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Booger
November 22nd, 2005, 12:21 PM
The UK is reporting that Bush planned to bomb Al Jazeera in Qatar:


EXCLUSIVE: BUSH PLOT TO BOMB HIS ARAB ALLY
Madness of war memo
By Kevin Maguire And Andy Lines

PRESIDENT Bush planned to bomb Arab TV station al-Jazeera in friendly Qatar, a "Top Secret" No 10 memo reveals.

But he was talked out of it at a White House summit by Tony Blair, who said it would provoke a worldwide backlash.

A source said: "There's no doubt what Bush wanted, and no doubt Blair didn't want him to do it." Al-Jazeera is accused by the US of fuelling the Iraqi insurgency.

The attack would have led to a massacre of innocents on the territory of a key ally, enraged the Middle East and almost certainly have sparked bloody retaliation.

A source said last night: "The memo is explosive and hugely damaging to Bush.

"He made clear he wanted to bomb al-Jazeera in Qatar and elsewhere. Blair replied that would cause a big problem. "There's no doubt what Bush wanted to do - and no doubt Blair didn't want him to do it."

A Government official suggested that the Bush threat had been "humorous, not serious".

But another source declared: "Bush was deadly serious, as was Blair. That much is absolutely clear from the language used by both men."

Yesterday former Labour Defence Minister Peter Kilfoyle challenged Downing Street to publish the five-page transcript of the two leaders' conversation. He said: "It's frightening to think that such a powerful man as Bush can propose such cavalier actions.

"I hope the Prime Minister insists this memo be published. It gives an insight into the mindset of those who were the architects of war."

Bush disclosed his plan to target al-Jazeera, a civilian station with a huge Mid-East following, at a White House face-to-face with Mr Blair on April 16 last year.

At the time, the US was launching an all-out assault on insurgents in the Iraqi town of Fallujah.

Al-Jazeera infuriated Washington and London by reporting from behind rebel lines and broadcasting pictures of dead soldiers, private contractors and Iraqi victims.

The station, watched by millions, has also been used by bin Laden and al-Qaeda to broadcast atrocities and to threaten the West.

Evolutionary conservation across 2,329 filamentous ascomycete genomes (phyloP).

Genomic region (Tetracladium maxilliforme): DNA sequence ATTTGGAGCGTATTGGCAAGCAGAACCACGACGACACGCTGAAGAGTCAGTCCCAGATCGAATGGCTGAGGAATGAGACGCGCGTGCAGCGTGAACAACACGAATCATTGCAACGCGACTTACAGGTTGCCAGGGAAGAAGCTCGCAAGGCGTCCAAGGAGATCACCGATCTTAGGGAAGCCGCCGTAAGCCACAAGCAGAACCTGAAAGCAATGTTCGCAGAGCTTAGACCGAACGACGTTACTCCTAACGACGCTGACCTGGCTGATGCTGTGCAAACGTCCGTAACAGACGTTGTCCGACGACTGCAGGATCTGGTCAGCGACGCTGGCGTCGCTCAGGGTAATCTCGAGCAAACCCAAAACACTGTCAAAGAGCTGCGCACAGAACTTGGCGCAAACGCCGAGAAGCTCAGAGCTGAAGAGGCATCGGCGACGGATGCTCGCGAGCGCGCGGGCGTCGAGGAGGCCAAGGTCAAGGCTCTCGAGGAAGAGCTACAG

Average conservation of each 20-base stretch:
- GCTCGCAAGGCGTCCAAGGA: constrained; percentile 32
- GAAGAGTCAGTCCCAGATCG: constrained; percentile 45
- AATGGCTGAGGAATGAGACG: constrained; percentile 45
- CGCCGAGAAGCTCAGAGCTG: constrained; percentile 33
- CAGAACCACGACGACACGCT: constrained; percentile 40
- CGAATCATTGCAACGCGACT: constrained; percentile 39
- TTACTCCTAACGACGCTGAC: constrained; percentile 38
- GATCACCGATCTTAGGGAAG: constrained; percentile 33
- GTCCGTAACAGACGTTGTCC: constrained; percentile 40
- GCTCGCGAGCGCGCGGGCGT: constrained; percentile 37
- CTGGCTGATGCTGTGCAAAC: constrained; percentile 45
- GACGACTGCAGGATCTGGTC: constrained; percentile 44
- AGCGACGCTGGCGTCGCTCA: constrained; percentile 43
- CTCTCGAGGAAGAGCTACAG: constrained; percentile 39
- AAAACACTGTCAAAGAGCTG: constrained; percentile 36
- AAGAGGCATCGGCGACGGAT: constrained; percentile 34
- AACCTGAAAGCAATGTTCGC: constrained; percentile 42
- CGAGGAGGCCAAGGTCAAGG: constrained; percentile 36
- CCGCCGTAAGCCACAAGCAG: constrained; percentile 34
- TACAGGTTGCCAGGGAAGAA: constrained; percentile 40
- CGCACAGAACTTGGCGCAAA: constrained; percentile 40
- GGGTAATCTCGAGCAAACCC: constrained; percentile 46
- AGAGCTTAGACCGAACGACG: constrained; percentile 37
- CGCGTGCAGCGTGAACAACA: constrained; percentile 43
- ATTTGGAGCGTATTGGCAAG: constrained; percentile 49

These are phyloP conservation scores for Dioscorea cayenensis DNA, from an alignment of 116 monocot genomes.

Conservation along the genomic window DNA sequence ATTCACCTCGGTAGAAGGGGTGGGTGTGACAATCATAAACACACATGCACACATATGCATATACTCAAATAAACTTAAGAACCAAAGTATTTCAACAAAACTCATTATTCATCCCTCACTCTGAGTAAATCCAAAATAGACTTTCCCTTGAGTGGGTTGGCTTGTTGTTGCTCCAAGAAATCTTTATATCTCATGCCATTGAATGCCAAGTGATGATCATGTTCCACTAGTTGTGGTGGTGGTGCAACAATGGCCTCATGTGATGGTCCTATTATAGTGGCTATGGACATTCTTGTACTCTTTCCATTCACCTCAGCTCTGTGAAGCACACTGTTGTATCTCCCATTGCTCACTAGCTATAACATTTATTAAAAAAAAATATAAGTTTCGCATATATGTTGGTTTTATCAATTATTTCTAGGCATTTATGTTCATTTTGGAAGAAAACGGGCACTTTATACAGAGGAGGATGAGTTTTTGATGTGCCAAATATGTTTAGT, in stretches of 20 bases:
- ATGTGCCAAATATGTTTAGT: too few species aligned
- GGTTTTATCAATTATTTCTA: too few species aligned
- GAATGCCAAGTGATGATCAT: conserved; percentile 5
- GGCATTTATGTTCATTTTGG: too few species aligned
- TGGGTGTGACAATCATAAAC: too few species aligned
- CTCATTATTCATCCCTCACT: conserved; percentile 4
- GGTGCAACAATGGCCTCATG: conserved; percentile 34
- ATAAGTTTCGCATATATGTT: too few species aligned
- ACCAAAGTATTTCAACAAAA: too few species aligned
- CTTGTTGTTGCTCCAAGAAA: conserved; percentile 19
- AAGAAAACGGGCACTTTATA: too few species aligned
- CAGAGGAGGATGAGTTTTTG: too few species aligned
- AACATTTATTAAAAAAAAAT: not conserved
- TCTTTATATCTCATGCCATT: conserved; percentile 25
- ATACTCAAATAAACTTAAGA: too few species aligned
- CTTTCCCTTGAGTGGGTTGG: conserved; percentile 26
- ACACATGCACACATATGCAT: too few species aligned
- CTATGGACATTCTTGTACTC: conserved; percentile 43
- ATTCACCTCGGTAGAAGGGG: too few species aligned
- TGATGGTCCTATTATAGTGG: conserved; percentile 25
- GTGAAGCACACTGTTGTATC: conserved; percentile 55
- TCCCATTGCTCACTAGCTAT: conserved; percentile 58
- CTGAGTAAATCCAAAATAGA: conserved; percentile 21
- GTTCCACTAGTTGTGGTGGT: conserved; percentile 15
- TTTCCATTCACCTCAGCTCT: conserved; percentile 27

Al-Jazeera's HQ is in the business district of Qatar's capital, Doha.

Its single-storey buildings would have made an easy target for bombers. As it is sited away from residential areas, and more than 10 miles from the US's desert base in Qatar, there would have been no danger of "collateral damage".

Dozens of al-Jazeera staff at the HQ are not, as many believe, Islamic fanatics. Instead, most are respected and highly trained technicians and journalists.

To have wiped them out would have been equivalent to bombing the BBC in London and the most spectacular foreign policy disaster since the Iraq War itself.

The No 10 memo now raises fresh doubts over US claims that previous attacks against al-Jazeera staff were military errors.

In 2001 the station's Kabul office was knocked out by two "smart" bombs. In 2003, al-Jazeera reporter Tareq Ayyoub was killed in a US missile strike on the station's Baghdad centre.

The memo, which also included details of troop deployments, turned up in May last year at the Northampton constituency office of then Labour MP Tony Clarke.

Cabinet Office civil servant David Keogh, 49, is accused under the Official Secrets Act of passing it to Leo O'Connor, 42, who used to work for Mr Clarke. Both are bailed to appear at Bow Street court next week.

Mr Clarke, who lost at the election, returned the memo to No 10.

He said Mr O'Connor had behaved "perfectly correctly".

Neither Mr O'Connor or Mr Keogh were available. No 10 did not comment. http://www.mirror.co.uk/news/tm_objectid=16397937&method=full&siteid=94762&headline=exclusive--bush-plot-to-bomb-his-arab-ally-name_page.html

The White House has issued only this response: "We are not interested in dignifying something so outlandish and inconceivable with a response." (email from Scott McClellan (White House spokesman) to The Associated Press). As msnbc reports, however, such a notion (bombing Al Jazeera) is not as proposterous as it seems:


NBC News analyst Bill Arkin says that while there is no military order to bomb any media outlet, the U.S. Strategic Command in Omaha has been given responsibility for exploiting and disrupting the communications and computer systems of news media outlets worldwide. Arkin says the center of this effort is the Network Attack Support Staff, which while assigned to Stratcom, is headquartered at Ft. Meade, Md. http://www.msnbc.msn.com/id/10153489/